Monday, April 30, 2012

God's Creation

Four year old Zoey is fascinated by caterpillars. She has to stop and pet every one she sees, which makes a walk down the driveway a safari. She likes ladybugs too. And she stops to listen when she hears a rooster crow. She knows who made the caterpillars, lady bugs and roosters and she knows He made her too. Zoey loves God’s creation. His name fills her world and when I look, I see it too: in the ducks on the pond, the deer prints in the mud, the bear crossing the road, the sun shining through the trees, the red sunset, the surf on the beach.

I have my own little part of that creation to care for. I get to plant flowers and watch them bloom. I get to watch the hummingbirds hover around my feeder. His glory and majesty grow in my yard. 

The sky has always been one of my favorite parts of creation, especially the night sky when I can see the millions of stars. I love it on a clear day too, when it’s the bluest blue and goes on forever. When I was a teen, my friends thought I was pretty self-centered when I told them that God made the sky for me. What I tried to make them understand is that He made it for them too. What made me stand in awe was that the creator of all that beauty thinks of me.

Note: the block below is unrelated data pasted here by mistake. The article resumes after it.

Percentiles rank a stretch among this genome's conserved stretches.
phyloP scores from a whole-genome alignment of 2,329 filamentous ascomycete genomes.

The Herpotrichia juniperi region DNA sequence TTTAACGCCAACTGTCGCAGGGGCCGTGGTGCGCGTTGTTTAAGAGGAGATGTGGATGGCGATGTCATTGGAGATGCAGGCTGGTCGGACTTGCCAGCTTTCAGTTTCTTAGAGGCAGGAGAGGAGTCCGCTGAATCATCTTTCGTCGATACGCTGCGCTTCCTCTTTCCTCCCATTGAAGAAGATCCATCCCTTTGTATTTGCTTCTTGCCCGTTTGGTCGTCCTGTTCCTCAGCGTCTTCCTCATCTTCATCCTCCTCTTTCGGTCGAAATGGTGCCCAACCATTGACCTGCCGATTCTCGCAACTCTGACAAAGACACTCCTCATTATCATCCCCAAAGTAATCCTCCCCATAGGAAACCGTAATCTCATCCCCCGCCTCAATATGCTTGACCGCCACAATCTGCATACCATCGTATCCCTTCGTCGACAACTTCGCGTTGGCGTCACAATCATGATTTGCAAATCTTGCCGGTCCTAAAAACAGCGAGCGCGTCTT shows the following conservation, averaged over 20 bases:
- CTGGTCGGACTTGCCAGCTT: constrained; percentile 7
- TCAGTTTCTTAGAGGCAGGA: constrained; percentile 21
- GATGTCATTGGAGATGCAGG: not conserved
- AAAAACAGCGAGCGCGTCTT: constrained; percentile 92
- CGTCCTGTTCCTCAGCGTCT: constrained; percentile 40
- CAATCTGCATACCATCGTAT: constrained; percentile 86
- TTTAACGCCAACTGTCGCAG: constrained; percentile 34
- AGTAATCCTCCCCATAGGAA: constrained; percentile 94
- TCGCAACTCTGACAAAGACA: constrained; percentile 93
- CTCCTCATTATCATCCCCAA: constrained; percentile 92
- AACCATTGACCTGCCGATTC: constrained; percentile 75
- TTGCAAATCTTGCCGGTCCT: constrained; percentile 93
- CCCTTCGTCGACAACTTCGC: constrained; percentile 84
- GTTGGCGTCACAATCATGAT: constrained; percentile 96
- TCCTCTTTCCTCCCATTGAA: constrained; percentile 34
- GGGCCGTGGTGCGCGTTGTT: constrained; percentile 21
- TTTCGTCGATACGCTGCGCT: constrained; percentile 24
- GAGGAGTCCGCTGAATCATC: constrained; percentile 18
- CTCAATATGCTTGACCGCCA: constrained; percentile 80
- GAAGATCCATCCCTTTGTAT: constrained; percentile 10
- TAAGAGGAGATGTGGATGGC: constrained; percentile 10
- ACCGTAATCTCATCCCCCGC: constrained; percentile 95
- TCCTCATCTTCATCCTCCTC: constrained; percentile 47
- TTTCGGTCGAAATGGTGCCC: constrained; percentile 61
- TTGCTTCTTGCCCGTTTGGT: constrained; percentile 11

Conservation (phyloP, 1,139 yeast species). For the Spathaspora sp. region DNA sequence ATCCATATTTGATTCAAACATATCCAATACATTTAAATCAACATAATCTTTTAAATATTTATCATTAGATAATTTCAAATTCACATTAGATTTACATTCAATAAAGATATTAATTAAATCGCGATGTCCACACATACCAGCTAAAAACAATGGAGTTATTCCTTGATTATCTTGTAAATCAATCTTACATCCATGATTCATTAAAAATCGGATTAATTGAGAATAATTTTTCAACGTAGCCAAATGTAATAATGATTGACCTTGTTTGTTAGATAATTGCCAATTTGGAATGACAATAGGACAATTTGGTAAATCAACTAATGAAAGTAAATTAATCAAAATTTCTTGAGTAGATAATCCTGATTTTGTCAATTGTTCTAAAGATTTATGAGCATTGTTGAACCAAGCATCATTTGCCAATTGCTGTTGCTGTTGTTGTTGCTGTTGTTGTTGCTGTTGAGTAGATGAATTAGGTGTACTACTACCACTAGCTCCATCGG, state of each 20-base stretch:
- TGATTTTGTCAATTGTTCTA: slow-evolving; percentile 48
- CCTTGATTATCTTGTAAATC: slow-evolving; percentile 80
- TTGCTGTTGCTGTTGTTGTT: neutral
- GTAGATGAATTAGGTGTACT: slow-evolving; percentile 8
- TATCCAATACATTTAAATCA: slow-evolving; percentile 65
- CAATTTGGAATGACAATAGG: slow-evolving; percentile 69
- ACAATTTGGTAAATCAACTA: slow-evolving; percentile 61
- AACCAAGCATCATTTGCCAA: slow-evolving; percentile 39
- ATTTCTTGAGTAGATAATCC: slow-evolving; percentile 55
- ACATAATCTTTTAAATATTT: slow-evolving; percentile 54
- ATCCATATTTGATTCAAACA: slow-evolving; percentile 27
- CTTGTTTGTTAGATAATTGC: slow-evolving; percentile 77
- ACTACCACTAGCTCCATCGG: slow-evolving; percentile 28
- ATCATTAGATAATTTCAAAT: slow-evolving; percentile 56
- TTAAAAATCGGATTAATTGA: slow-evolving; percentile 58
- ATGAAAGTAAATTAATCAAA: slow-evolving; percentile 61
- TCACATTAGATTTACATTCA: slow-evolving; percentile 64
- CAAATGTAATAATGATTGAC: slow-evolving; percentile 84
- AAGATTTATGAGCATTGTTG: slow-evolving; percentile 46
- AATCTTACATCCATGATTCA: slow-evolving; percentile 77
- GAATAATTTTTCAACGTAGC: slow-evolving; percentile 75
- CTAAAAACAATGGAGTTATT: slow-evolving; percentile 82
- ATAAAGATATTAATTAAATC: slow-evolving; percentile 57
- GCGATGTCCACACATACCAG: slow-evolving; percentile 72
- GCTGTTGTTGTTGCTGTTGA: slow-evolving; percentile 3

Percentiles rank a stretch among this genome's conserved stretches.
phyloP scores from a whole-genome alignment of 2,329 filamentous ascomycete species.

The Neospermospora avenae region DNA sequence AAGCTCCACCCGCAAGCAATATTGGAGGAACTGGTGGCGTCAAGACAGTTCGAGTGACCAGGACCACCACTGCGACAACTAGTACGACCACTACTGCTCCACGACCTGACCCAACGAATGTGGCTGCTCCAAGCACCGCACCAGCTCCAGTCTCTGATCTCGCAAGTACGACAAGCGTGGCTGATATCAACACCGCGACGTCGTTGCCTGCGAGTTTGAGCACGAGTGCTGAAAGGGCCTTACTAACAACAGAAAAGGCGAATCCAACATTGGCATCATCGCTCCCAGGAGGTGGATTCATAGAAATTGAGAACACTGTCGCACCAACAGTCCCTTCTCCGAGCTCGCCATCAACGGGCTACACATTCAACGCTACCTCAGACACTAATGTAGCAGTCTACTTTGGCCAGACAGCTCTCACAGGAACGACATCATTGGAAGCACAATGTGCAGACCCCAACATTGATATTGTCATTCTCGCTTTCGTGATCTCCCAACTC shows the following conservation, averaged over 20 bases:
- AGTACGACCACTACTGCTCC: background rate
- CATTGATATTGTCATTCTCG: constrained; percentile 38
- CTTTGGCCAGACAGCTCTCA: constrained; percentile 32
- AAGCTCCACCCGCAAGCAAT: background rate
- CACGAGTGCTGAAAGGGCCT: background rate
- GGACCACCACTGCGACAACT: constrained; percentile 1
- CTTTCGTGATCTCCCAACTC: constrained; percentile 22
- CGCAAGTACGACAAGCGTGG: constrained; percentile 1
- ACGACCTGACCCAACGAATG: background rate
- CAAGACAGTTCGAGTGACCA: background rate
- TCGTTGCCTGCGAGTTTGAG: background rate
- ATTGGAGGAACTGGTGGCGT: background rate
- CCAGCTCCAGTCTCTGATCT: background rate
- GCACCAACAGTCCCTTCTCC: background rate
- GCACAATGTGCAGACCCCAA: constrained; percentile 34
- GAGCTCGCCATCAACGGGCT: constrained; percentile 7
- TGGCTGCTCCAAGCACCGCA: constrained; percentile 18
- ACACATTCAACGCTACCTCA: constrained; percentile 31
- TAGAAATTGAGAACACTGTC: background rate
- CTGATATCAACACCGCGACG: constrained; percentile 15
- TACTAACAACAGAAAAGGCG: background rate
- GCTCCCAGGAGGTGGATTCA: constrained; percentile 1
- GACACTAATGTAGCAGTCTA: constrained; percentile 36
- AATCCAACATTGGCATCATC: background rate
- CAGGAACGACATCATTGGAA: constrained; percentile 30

But He’s not just here in the earth. His glory is higher than the heavens. It fills the earth and goes beyond it; it’s bigger than creation. I marvel at the part of the earth I see, but He’s beyond that. I can only try to imagine Him. 

So how can He even care about little me? Why should I matter to Him? I’m just one small part of His huge creation. Yet He made me in His image.

When I forget how much He loves me and start to feel sorry for myself, I can go outside and take in the beauty of His creation. Then I’ll forget myself and say with the Psalmist:

 O LORD our Lord, how excellent is thy name in all the earth!

Friday, April 27, 2012

The Honor of His Name

One of my favorite parts of teaching is the small group presentation I assign halfway through the semester. By then the students have gotten to know each other a little, so they are comfortable working together. I give each group an assignment and time to work on it in class. The energy in the room is high, but it is focused on the tasks I’ve given them. Their conversation has a purpose. I walk around observing the groups, and although I don’t take notes of what is happening, I’m aware of the group dynamics.

I think God observes us like that. When we get together for fellowship, He watches and listens. Jesus said that when two or three of us gather in His name, He’s there with us (Matthew 18:20). I think He likes watching us. He takes notes of who fears Him and who’s thinking about the honor of His name.